Monthly Archives: November 2013

Bad TV Technology: NCIS: LA and Trains

The main action sequence of the episode of NCIS: Los Angles that first aired on November 5, 2013 featured a train – one engine and two cars each containing two tanks of chlorine gas.  As a moderate rail-fan with an incomplete knowledge of rail details, I think I spotted at least three major flaws – two of which might have (ahem.) derailed the plot if I’d let them.

First: The train had been hijacked by a recently fired brakeman, who was otherwise about to be promoted to engineer.  He was taking action because the railroad owners were covering up that they were routing dangerous cargo through residential areas.  His protest was to take the train and drive it to LA Union Station.

But, I’m pretty sure that the central control of the switches has as much, or more, to do with where a train ends up.  So, his plans to get this train to Union Station were pretty much shot from the moment it became known that the train wasn’t properly manned.

Second: It turned out that the hijacker had been duped by a couple of others who instead planned on setting off explosives under the tracks, derailing the train and causing the chlorine gas tanks to break open, injuring and killing a lot of people in or near a major metropolitan area.

When the hijacker learned this, he attempted to stop the train.  However, the brake line between the engine and the first car failed catastrophically, leaving him without breaks.  As I understand it, modern train brakes are still based on the old Westinghouse Brake – namely that they are held disengaged by the air pressure in the system.  A break in the brake line that caused the air to pour out (as shown in the episode) should have caused the brakes on the two cars to engage.  As long as the brakes on all of the trucks engaged at about the same time, or the brakes engaged back to front, the cars would have simply decoupled from the engine and stopped.  If the front car’s brakes engaged first, the rear car could have derailed.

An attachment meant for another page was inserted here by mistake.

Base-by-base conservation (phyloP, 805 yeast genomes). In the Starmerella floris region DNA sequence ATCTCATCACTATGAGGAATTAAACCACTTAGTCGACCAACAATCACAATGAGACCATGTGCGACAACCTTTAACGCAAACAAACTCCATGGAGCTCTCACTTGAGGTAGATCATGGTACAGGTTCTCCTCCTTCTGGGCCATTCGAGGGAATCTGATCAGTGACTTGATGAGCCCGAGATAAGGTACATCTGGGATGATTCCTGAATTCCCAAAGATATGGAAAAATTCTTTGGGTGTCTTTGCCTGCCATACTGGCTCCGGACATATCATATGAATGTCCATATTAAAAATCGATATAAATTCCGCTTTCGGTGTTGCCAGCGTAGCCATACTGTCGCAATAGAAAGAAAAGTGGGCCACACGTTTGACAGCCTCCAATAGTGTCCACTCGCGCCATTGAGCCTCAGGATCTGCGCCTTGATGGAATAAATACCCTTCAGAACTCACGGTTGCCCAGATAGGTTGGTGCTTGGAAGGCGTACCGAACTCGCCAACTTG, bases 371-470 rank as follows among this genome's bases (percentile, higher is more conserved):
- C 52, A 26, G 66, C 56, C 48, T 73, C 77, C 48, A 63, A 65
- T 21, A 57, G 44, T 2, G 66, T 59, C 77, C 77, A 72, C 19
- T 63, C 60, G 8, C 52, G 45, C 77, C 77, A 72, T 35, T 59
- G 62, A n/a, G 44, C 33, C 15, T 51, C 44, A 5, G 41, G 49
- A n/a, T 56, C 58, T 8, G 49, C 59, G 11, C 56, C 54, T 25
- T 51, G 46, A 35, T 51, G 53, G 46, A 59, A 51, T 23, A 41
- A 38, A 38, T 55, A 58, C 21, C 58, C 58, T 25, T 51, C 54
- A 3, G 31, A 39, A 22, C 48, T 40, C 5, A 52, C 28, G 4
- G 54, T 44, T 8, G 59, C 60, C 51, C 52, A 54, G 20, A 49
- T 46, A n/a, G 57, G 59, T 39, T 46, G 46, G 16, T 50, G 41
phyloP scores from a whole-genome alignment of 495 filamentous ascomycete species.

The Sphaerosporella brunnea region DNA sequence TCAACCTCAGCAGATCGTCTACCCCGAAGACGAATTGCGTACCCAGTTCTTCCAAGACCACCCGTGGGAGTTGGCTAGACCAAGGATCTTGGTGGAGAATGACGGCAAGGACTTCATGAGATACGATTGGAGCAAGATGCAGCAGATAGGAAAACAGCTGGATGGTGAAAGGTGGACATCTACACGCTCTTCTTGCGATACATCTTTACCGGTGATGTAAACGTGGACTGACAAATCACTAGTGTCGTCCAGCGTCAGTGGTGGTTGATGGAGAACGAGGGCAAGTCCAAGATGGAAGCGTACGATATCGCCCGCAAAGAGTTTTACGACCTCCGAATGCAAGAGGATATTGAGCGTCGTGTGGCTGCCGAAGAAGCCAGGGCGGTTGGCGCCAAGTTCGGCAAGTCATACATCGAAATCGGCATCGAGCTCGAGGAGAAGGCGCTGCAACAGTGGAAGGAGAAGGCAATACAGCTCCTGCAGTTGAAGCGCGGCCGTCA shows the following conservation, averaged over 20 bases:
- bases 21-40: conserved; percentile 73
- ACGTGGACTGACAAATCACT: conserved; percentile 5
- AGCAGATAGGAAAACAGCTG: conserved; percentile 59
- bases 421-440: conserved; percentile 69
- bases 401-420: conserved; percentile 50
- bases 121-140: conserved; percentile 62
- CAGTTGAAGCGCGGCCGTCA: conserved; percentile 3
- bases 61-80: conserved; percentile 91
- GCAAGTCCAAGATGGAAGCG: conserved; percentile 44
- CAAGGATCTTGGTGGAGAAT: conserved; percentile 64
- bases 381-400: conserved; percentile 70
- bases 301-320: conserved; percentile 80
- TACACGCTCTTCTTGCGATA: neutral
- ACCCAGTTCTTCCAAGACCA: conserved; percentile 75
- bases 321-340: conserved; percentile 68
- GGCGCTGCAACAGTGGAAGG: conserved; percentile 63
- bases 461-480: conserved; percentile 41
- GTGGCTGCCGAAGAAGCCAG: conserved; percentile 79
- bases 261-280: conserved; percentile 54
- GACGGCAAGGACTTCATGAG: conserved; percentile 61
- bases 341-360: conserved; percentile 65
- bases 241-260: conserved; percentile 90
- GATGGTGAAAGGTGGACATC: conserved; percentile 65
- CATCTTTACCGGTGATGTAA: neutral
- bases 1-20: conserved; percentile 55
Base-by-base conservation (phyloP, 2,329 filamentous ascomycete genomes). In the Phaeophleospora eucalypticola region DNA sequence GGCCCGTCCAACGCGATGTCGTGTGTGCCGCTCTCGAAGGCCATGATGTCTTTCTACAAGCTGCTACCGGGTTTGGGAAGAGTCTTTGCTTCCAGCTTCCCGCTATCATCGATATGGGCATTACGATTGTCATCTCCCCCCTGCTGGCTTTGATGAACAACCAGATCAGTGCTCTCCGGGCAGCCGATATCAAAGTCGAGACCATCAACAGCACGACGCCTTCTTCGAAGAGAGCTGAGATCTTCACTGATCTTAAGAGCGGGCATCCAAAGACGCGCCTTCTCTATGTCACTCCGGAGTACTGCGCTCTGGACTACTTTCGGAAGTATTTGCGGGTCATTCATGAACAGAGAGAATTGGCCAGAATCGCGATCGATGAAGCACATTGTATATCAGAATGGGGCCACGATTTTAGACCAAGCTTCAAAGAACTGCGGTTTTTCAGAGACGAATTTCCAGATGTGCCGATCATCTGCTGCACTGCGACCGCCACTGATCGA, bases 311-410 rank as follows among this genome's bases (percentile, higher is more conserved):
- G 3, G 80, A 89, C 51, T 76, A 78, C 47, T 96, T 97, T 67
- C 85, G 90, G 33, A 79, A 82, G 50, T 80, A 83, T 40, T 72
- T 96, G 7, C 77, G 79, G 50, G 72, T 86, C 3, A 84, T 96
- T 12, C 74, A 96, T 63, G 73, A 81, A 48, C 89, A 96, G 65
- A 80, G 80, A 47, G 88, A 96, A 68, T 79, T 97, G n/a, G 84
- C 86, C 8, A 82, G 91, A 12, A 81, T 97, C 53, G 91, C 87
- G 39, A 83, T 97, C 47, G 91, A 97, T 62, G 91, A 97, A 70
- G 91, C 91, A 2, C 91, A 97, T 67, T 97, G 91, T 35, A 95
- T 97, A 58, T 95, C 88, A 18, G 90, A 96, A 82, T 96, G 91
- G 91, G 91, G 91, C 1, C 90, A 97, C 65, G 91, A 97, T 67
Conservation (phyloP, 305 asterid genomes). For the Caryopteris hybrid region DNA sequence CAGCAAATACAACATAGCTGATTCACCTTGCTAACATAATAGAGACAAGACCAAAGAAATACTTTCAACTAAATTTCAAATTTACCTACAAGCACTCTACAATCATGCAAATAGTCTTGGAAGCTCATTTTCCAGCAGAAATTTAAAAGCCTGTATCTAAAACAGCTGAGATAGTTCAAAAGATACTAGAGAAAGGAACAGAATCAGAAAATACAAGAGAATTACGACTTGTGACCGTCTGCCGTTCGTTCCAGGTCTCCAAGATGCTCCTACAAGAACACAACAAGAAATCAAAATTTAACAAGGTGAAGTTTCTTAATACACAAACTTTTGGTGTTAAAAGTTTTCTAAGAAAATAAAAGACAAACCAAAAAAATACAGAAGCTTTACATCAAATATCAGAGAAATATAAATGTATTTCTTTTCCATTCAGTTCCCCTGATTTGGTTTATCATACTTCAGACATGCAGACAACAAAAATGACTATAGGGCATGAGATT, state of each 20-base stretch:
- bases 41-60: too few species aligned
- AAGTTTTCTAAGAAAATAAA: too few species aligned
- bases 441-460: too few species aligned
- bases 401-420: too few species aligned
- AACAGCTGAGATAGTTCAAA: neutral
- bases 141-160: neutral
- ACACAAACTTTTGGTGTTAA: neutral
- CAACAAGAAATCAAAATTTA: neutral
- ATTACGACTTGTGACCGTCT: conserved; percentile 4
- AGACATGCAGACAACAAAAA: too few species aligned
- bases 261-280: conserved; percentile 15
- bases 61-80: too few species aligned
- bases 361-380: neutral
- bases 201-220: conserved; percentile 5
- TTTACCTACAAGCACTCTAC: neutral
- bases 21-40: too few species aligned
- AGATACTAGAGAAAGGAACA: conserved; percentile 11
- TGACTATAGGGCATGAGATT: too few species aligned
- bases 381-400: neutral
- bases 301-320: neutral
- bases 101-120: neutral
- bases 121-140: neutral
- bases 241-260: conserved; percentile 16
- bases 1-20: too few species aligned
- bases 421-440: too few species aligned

Third: Once the hijacker learned that the brakes weren’t working and that he couldn’t decouple the train while moving, he “reversed the polarity” of the engine to slow the train that way.  Now, as I understand it, the primary  brake on a diesel-electric engine is to drop a big resistor across the wheel motors (and use the fans on the top of the engine to dump the resulting heat).  So this wasn’t that far off what he would have already been doing.

But, this somehow locked the wheels not only on the engine, but also both cars, resulting in them throwing sparks from the friction between the wheels and the rails (done, no doubt, by the visual effects crew).  Now, I think a dead-short on the wheel motors would cause them to lock (or come pretty darn close), which would cause sparks there.  But the wheels on the cars should have been still free (after all, their brakes didn’t work).

Finally, I suspect that locking the wheels on the engine without brakes on the cars would have just about assured that one or both of the rear cars would derail – the exact thing that they didn’t want to happen.

Now, they were right with the amount of distance a train at speed – even a fairly light train like they showed – would take to stop.  But I think this was as much to create tension when one of the main characters was trying to defuse the bomb with seconds before the train tripped it.